News & Reviews News Wire Chicago transit officials say funding, not restructuring, is key to better service

Chicago transit officials say funding, not restructuring, is key to better service

By Trains Staff | July 10, 2024

Heads of Metra, CTA, Pace speak against proposal to combine agencies

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Train operating in the median of Interstate 90
A Chicago Transit Authority Blue Line train operates in the median of Interstate 90 in Chicago’s Jefferson Park neighborhood. The heads of CTA, Metra, bus operator Pace, and the Regional Transportation Authority addressed a proposal to merge their agencies at a Tuesday hearing. David Lassen

CHICAGO — The heads of Chicago’s four transit agencies argued Tuesday at a legislative hearing that financial support, not structure, is the key issue they face in trying to serve the region’s passengers.

The Chicago Sun-Times reports that the top officials at Metra, the Chicago Transit Authority, bus operator Pace, and the overarching Regional Transportation Authority all argued that a proposal to combine the four into a single Metropolitan Mobility Authority misses their real needs — to address a looming “fiscal cliff.” That shortfall could be  $730 million as soon as 2026, when the organizations no longer have federal aid to help offset the drop in ridership that came with the COVID-19 pandemic and the resulting change in work and commuting habits.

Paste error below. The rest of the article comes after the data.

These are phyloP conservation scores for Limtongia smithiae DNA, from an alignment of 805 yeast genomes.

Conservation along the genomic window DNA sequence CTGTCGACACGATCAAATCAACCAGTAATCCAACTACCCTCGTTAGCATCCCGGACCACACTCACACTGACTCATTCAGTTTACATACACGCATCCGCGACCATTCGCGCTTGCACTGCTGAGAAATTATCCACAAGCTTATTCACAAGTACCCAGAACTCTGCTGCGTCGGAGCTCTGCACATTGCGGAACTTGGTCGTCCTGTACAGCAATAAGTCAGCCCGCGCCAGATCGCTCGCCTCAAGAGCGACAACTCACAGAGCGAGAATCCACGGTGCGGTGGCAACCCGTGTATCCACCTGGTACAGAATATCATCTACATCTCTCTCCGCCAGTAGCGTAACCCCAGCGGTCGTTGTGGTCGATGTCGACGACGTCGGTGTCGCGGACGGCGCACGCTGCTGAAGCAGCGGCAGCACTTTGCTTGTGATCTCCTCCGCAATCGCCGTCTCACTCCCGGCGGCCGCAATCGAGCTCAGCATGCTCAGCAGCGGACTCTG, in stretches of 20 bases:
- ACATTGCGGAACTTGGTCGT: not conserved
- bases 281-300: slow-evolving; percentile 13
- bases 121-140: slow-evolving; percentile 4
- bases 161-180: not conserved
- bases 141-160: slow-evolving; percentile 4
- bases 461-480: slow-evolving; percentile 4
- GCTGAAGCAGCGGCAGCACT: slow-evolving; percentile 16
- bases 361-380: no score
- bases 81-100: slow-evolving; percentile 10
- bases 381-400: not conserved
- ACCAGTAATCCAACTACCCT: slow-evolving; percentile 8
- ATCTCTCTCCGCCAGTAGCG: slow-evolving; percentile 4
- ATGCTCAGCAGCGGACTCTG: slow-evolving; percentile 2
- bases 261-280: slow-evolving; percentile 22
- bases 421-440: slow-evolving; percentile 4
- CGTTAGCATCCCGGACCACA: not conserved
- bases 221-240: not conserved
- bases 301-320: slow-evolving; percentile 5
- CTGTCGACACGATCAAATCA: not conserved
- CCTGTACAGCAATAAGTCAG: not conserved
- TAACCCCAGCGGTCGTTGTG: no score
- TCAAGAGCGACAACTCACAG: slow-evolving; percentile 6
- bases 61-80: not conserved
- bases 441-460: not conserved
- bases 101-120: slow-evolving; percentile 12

Legislation introduced earlier this year would replace the boards at each of the four agencies with a single 19-member board [see “Illinois bill proposes merger …,” Trains News Wire, April 30, 2024]. A majority of the new board would be appointed by Chicago’s mayor (five seats) and the president of the Cook County board (five seats). That would be in place of the current 47 seats across the four boards appointed by 21 elected officials.

The Sun-Times reports Metra CEO Jim Derwinski said doesn’t know what savings would result from the change.

“We do operate the leanest system in the country,” Derwinski said. “We keep making it happen when we don’t have the right resources. And because of that, certain other things don’t happen.”

CTA President Dorval Carter, whose agency put out a statement calling the proposal a “distraction, at best,” when it was first announced, reiterated the CTA view on Tuesday: “The governance model is not the problem … The issue is getting the funding levels to where they’re supposed to be.”

“I do not believe that combining us into one organization will make us better,” said Melinda Metzger, executive director of Pace. “To put us all under one board, the needs of the suburban areas, the far-away areas, will not be met as well as they are right now.”

Chicago transit agencies get just 17% of their funding from local and state tax dollars, the lowest such figure among major systems in the U.S., the hearing was told, according to WGN-TV.  (In Philadelphia, the figure is 50%; in New York, it’s 28%.)

“We’ve never had the level of funding to truly allow for a discretionary funding program that would be controlled by the RTA,” said Carter, “that would allow RTA to basically direct priorities.”

The hearing was the first of six scheduled by state Sen. Ram Villivalam, who heads the Senate Transportation Committee [see “First hearing on future of Chicago transit set …,” Trains News Wire, Monday, July 8]. Villivalam said the proposal may or may not move forward. “The reality, though,” he said, “is that that question is being asked of us by our constituents. So it’s upon us to ask that and get to the root of where we go.”